Review: Ava DuVernay’s ‘The 13th’ Is The Most Important Documentary This Year
Ava DuVernay opens a discussion on the racial divide with “The 13th.”
Racism is one of the most controversial, sociopolitical issues in the United States. More recently the phrase “Black Lives Matter” has raised even more attention. For some this phrase has been a sign of awareness and for others it’s perpetuated anger. With unresolved conflict between so many, Ava DuVernay’s “The 13th” could not have come at a better time.
“The 13th” explores racial inequality from a perspective few have seen. Focusing on the United States prison system, DuVernay reveals historical, correlating evidence exposing the roots of modern day racism. Starting with present day prison statistics, “The 13th” quickly moves to the past. It exposes the racial disparity between convicts starting with slavery. While an argument that many have heard before, this documentary has the strongest factual basis.
Focus then shifts to a clause in the 13th amendment of the U.S. Constitution. While this amendment was responsible for abolishing slavery, it’s the exception that gets the spotlight.
Amendment XIII, Section 1
“Neither slavery nor involuntary servitude, except as a punishment for crime whereof the party shall have been duly convicted, shall exist within the United States, or any place subject to their jurisdiction.”
With criminals not being subject to this law, there was a loophole exploited in the south. As the documentary points out, abolishing slavery was not the end of African American hardships. The south suffered economically and tensions rose. It’s both logical and factual that former slaves were unfairly treated. That unfairness extended unreasonable criminal convictions and a lifelong stigma.
DuVernay provides visual and statistical evidence of these cases. Through photos, videos, and the backing of multiple scholars, “The 13th” provides undeniable proof of discrimination. But this is not a new idea. What “The 13th” does differently is clearly lays the foundation for a progressive rise of discrimination.
Culturally I do not have ancestral relations to slavery. For those that do, this documentary may be supplemental to their knowledge. For me, it was an eye opener. I am a logical and open-minded person so fact shapes my opinions. What Ava DuVernay does with “The 13th” is provide perspective for all.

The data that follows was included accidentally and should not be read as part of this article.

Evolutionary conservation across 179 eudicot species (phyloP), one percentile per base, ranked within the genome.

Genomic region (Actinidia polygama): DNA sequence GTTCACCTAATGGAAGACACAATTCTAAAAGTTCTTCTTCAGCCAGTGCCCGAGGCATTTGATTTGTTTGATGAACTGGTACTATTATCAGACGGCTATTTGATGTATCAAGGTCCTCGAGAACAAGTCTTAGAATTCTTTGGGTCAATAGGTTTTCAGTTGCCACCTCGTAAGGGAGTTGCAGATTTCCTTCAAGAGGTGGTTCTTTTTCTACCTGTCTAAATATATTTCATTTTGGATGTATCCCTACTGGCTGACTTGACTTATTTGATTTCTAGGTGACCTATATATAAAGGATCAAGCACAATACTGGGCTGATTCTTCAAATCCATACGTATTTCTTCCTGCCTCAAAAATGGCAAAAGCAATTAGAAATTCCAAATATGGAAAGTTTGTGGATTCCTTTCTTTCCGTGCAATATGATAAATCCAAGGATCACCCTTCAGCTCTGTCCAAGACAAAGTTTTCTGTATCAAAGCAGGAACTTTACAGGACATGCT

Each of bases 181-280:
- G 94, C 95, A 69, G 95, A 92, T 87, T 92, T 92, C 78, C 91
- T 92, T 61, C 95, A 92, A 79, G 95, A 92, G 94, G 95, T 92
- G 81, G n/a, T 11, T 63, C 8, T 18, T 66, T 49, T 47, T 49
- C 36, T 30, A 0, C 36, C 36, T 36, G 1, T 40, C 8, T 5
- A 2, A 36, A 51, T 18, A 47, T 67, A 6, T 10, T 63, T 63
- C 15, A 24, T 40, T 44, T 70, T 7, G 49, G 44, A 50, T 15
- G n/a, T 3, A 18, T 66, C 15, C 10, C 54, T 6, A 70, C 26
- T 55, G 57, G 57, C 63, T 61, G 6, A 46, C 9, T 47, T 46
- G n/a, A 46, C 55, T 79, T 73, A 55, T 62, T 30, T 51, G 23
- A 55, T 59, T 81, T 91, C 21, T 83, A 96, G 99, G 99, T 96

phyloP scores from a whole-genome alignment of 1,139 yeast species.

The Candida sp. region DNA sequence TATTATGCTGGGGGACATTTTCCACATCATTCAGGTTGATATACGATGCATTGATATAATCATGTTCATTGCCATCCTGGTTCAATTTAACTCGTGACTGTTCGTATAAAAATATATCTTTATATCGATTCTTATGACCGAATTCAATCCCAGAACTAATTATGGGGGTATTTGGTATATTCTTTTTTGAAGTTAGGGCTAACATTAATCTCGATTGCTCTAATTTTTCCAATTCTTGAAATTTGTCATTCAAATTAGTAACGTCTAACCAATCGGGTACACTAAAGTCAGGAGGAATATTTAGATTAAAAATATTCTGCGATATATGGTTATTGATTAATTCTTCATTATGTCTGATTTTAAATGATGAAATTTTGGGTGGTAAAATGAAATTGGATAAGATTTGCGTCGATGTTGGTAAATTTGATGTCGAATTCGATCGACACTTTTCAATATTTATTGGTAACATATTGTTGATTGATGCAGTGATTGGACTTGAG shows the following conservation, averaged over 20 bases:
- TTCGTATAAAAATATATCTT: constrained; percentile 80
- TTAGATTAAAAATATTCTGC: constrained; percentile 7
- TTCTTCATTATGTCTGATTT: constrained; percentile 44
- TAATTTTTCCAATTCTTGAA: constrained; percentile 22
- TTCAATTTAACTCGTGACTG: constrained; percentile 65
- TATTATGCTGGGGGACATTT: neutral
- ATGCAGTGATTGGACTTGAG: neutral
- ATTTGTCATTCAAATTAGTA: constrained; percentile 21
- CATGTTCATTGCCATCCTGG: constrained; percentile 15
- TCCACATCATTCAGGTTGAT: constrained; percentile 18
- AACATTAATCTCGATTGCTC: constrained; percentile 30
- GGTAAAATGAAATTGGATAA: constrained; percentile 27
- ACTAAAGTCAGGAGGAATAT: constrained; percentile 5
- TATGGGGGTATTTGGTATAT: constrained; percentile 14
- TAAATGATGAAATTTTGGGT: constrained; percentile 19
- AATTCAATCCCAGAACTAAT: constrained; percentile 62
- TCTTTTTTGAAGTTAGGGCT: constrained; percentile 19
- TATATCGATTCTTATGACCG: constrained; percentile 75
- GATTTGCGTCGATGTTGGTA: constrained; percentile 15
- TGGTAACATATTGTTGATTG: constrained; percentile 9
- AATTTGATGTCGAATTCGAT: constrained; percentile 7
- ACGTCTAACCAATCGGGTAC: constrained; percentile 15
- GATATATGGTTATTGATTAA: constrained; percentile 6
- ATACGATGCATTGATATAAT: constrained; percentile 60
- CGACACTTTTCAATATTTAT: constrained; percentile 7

From slavery, the documentary moves to the “War on Drugs” and then to mandatory prison sentencing. On the surface, these were policies that most of us were sold on. Now these policies have been brought into question when examined more closely. “The 13th” shows the racial bias that existed within these policies and continues the timeline that initiated at the ratification of the 13th amendment.
This isn’t a documentary about white versus black. But I’m sure that some will see it that way. This is a documentary about the deception of the public. It’s about looking at things from another angle and keeping an open mind.
“The 13th” does not raise a question as much as it introduces fact. For that reason it doesn’t remain neutral like other documentaries and makes its motives clear. Nonetheless that doesn’t make it any less impactful. “The 13th” may clearly state its intentions but it serves its purpose well. Those intentions go against the grain of what we know. Questioning what we’re told is one of the clearest paths to objective thought. For that reason, “The 13th” is my favorite documentary of the year.
“The 13th” releases on Netflix October 7, 2016. Be sure to tell us your thoughts once you watch!
- Documentary Score
"The 13th" is one of the most powerful documentaries I've seen this year. It does not remain neutral in its message but it's thought provoking nonetheless. With a strong factual basis presented in a progressively, systematic format, it may be an eye opener for you like it was for me.
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